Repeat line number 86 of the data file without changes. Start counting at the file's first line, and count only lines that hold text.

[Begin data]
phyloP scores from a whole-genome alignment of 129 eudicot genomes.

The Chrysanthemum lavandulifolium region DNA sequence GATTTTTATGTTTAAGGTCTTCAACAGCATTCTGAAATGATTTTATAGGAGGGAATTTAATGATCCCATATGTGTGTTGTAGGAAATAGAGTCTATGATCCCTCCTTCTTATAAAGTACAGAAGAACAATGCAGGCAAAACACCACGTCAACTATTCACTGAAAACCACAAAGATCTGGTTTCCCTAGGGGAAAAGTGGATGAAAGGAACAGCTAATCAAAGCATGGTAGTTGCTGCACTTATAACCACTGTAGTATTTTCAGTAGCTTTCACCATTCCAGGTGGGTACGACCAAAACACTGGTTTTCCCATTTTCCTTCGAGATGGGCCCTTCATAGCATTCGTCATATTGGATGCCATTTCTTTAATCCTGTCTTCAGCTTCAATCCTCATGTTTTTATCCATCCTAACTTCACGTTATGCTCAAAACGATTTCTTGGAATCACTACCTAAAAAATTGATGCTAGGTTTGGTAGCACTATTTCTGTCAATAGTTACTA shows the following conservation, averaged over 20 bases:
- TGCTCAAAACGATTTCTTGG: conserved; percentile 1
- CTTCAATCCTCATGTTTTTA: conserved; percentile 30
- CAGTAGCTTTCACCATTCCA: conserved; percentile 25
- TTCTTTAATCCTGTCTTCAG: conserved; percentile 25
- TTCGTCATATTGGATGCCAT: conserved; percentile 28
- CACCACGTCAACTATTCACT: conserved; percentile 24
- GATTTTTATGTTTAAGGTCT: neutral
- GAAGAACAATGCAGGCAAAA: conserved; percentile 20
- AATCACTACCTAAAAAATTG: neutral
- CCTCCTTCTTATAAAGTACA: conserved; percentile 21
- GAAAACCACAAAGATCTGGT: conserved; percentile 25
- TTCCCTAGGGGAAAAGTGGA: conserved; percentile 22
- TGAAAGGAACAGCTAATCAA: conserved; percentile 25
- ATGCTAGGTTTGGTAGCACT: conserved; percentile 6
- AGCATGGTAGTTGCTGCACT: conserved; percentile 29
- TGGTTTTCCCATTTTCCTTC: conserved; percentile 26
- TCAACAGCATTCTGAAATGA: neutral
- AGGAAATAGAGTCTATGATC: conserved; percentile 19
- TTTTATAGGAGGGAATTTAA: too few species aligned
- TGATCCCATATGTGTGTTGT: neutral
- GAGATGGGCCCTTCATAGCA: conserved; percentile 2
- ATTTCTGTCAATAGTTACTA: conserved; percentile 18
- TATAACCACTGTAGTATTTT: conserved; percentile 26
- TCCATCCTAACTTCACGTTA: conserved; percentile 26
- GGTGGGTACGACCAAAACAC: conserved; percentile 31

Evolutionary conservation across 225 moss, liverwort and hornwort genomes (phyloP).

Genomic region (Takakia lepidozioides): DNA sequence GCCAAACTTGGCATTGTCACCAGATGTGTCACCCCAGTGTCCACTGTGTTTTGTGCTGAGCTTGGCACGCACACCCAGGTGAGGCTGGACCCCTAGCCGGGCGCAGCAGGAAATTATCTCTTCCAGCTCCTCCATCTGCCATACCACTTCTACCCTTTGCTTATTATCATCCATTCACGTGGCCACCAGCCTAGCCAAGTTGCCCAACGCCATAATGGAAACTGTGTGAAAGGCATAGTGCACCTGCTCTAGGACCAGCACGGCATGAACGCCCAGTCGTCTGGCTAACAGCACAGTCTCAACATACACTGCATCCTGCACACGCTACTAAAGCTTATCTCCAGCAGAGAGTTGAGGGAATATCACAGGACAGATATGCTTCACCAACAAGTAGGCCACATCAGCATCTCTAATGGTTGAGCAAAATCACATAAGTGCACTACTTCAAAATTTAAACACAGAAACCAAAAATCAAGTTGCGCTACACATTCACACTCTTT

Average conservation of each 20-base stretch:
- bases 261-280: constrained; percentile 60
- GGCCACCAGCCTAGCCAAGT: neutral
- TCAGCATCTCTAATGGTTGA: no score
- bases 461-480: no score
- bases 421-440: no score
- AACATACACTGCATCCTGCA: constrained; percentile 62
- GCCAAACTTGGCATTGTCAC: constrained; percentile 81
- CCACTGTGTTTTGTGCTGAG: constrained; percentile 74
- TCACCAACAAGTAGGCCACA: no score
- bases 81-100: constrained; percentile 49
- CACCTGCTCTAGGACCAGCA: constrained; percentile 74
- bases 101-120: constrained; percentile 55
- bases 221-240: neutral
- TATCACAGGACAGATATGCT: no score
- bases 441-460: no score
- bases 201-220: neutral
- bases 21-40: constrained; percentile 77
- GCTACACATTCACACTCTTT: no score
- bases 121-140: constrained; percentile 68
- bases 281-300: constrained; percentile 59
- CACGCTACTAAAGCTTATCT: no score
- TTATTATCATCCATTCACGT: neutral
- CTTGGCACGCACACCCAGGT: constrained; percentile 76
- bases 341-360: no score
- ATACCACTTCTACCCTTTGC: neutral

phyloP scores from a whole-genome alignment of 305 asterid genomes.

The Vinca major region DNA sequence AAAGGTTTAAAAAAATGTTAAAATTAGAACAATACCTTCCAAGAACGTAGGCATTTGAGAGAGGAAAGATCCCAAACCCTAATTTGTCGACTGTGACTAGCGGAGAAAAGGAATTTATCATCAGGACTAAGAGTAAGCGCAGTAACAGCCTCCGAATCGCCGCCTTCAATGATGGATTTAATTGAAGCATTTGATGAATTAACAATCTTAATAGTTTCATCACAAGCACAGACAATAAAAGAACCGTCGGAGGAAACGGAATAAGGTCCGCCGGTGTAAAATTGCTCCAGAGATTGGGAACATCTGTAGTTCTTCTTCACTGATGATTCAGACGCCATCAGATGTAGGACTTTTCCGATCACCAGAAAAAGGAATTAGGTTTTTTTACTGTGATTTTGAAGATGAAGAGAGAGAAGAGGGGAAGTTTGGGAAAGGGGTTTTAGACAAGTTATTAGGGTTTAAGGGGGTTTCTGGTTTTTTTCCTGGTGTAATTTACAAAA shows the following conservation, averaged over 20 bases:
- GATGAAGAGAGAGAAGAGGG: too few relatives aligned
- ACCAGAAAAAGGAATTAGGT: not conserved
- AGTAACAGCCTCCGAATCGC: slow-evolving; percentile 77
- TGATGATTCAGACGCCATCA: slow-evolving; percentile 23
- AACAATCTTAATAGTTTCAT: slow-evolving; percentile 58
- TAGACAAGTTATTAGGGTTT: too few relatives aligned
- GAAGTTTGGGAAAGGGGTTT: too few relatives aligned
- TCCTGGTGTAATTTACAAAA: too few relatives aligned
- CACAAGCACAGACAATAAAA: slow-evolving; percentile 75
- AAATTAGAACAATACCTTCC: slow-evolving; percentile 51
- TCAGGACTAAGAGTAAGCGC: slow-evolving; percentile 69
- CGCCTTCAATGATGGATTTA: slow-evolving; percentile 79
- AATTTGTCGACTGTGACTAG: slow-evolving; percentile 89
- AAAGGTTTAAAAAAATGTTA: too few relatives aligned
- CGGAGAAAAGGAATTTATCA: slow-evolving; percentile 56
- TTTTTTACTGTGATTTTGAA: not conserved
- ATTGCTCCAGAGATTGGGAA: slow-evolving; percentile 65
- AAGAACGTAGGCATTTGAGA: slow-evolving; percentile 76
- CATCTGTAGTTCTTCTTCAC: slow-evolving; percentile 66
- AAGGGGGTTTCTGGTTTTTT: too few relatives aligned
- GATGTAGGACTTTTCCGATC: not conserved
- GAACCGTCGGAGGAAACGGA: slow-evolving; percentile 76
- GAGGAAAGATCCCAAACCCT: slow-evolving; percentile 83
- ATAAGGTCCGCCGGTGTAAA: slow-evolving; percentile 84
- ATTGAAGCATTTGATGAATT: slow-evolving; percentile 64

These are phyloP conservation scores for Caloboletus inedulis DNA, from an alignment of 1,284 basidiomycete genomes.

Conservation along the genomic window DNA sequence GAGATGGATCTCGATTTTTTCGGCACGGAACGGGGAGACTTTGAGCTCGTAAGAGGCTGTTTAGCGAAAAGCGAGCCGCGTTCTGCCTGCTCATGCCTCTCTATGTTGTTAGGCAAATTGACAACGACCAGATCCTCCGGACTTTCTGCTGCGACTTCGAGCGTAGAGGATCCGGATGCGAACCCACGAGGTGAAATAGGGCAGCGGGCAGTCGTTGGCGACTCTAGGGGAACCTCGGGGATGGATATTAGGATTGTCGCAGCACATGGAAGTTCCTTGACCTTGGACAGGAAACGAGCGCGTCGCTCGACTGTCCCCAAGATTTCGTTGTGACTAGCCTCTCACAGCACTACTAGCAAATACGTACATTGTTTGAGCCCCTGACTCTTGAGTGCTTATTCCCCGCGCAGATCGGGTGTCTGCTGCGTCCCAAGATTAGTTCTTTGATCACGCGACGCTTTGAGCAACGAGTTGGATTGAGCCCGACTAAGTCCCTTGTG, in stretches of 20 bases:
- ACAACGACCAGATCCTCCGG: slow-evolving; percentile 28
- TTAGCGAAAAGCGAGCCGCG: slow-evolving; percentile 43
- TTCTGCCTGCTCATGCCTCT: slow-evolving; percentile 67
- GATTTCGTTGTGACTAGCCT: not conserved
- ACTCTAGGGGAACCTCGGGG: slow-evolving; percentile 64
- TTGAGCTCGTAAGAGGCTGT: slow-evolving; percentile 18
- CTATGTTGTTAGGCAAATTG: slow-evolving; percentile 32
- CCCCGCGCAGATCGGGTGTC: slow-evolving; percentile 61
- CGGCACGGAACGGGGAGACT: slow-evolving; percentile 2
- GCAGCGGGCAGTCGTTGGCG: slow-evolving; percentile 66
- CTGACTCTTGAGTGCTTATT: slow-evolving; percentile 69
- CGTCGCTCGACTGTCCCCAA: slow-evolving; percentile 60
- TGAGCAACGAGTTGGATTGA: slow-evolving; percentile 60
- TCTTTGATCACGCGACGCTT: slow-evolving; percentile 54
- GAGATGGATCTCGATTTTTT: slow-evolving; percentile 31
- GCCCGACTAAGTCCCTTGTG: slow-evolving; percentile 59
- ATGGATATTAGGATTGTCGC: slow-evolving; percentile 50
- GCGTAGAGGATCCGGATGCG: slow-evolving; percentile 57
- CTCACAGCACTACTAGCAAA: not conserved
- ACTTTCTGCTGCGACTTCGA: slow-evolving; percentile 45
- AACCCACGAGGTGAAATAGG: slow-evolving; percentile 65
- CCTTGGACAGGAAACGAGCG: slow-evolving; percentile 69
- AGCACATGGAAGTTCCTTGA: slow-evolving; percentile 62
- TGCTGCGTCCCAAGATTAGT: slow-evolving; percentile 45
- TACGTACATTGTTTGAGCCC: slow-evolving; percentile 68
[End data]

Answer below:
- TTAGCGAAAAGCGAGCCGCG: slow-evolving; percentile 43